Nevertheless, Mr. Capone testified at the May 7, 1997 hearing that Mr. Pungitore himself, after being presented with the realities of presenting certain witnesses and the advice of counsel that evidence which distinguished certain defendants would weaken the overall unified defense strategy and therefore lessen the chances for an acquittal, decided not to present those witnesses. transcript, 5/7/97 at 17-18. He stated that had Mr. Pungitore insisted, despite the fact that it was a strategic decision, he would have called those witnesses. We credit this testimony in the absence of evidence to the contrary above and beyond Mr. Pungitore's affidavit. Mr. Pungitore has therefore not shown error on the part of Mr. Capone, and we need not address ourselves to prejudice.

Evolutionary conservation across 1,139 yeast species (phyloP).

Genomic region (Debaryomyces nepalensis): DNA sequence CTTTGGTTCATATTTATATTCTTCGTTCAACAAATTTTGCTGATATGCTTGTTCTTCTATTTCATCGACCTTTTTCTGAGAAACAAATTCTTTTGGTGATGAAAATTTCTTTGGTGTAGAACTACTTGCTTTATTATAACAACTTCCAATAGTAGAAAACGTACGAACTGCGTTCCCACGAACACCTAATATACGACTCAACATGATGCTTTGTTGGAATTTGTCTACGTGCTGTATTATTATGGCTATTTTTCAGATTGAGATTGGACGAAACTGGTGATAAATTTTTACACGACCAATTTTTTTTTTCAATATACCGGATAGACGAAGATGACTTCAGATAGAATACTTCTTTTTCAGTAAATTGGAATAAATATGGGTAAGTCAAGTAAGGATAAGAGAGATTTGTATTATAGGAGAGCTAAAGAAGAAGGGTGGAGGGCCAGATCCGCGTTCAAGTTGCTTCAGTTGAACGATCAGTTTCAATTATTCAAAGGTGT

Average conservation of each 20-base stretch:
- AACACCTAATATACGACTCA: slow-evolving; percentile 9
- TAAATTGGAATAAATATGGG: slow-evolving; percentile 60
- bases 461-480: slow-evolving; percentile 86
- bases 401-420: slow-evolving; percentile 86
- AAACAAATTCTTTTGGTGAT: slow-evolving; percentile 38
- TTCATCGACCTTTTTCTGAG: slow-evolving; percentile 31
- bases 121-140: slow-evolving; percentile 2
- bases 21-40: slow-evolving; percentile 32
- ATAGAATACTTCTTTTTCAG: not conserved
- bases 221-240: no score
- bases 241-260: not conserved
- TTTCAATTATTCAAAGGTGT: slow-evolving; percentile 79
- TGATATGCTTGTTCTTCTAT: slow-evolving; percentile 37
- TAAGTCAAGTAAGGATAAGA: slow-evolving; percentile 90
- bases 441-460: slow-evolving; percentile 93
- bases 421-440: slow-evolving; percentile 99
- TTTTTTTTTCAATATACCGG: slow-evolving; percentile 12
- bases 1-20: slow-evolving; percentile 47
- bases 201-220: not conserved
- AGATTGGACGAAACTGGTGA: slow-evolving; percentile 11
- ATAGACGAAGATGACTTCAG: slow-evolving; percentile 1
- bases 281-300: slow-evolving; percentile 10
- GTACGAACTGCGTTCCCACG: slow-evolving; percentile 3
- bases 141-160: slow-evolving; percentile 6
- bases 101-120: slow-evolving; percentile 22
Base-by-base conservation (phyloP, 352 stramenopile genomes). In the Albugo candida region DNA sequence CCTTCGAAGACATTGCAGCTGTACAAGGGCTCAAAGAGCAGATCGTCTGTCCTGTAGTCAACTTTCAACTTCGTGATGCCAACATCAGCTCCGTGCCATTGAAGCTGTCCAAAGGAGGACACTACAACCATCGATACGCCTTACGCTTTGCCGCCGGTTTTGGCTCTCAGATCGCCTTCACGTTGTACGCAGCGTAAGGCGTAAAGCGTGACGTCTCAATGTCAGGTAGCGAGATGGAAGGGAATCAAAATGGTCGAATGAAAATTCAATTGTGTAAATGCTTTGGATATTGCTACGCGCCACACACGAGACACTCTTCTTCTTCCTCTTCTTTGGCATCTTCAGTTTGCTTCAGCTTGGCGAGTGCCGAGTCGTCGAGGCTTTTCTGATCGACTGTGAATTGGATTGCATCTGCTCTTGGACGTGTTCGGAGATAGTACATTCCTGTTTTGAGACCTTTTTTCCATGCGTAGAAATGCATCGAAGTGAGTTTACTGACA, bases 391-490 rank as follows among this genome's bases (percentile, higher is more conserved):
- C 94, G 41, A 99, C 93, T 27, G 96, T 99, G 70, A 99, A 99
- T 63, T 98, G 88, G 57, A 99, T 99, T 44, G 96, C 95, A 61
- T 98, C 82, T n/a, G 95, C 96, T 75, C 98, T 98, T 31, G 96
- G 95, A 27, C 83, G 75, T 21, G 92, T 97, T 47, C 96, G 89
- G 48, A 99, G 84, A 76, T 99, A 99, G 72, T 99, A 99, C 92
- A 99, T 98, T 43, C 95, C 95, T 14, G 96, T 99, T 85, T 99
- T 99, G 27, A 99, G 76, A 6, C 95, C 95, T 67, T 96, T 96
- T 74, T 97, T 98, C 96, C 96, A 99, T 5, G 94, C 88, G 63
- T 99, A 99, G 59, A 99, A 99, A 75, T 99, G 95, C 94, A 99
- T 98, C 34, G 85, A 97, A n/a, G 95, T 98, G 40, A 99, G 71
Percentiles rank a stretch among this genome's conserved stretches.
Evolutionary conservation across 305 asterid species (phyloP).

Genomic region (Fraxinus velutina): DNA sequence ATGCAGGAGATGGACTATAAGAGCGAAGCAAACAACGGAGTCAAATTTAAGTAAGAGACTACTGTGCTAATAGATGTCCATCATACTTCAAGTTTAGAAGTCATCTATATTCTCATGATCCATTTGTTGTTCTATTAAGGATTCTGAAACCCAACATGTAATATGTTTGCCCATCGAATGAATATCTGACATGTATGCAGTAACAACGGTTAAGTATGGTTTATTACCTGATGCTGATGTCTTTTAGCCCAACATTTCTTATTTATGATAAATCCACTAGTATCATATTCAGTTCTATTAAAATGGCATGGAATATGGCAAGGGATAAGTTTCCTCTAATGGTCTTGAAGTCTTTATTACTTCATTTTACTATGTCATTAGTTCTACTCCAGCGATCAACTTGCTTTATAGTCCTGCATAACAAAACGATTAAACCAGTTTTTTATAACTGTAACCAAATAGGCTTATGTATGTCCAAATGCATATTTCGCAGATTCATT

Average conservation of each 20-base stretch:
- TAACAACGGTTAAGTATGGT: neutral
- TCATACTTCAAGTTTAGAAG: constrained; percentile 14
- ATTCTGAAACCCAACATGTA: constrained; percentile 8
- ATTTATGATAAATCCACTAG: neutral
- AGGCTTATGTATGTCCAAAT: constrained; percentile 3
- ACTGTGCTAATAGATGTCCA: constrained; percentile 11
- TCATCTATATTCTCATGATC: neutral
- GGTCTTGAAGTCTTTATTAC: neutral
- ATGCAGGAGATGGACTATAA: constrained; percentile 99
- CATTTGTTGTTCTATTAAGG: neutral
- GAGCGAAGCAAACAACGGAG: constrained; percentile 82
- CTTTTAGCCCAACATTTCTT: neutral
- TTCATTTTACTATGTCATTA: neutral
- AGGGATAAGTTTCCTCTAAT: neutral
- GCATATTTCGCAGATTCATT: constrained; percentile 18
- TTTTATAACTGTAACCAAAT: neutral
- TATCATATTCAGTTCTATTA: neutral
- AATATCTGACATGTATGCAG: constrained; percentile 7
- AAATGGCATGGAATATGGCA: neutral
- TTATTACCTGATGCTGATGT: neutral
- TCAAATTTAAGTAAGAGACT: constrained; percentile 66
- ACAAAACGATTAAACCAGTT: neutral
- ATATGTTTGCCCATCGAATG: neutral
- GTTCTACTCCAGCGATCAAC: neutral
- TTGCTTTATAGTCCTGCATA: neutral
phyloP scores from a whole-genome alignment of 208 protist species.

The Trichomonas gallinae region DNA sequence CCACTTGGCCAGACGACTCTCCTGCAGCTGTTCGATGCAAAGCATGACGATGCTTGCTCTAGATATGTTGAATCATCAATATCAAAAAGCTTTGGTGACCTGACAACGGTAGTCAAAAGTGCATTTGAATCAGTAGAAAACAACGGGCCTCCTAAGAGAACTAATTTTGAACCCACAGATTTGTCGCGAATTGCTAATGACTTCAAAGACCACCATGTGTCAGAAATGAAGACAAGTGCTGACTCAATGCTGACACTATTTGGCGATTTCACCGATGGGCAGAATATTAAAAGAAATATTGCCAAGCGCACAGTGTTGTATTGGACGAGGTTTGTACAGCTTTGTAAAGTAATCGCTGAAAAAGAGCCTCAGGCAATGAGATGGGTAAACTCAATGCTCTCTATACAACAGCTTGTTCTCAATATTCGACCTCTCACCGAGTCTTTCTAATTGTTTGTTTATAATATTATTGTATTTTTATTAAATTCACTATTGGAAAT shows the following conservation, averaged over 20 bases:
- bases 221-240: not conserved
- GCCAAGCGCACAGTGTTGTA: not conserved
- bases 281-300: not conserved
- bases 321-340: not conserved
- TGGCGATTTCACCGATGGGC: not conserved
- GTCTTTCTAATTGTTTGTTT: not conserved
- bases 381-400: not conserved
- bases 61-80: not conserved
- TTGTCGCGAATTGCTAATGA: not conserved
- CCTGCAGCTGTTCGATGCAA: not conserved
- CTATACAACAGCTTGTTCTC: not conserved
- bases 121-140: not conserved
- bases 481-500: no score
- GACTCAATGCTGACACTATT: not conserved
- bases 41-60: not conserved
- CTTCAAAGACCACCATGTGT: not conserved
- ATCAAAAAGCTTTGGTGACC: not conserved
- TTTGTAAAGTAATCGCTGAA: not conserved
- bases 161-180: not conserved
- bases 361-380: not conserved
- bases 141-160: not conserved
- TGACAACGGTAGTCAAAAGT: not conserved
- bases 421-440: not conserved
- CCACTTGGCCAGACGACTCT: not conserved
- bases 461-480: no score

4. Failure to Cross-Examine Thomas DelGiorno with Prior Inconsistent Statements
Mr. Pungitore's next argument is twofold. He alleges first that government witness Thomas Delgiorno made statements on the witness stand which were inconsistent to statements he made during his initial debriefing. He then argues that it was ineffective assistance of counsel for Mr. Capone to fail to cross-examine Mr. DelGiorno regarding the aforementioned statements. Petition Addendum at 1. As such, this ...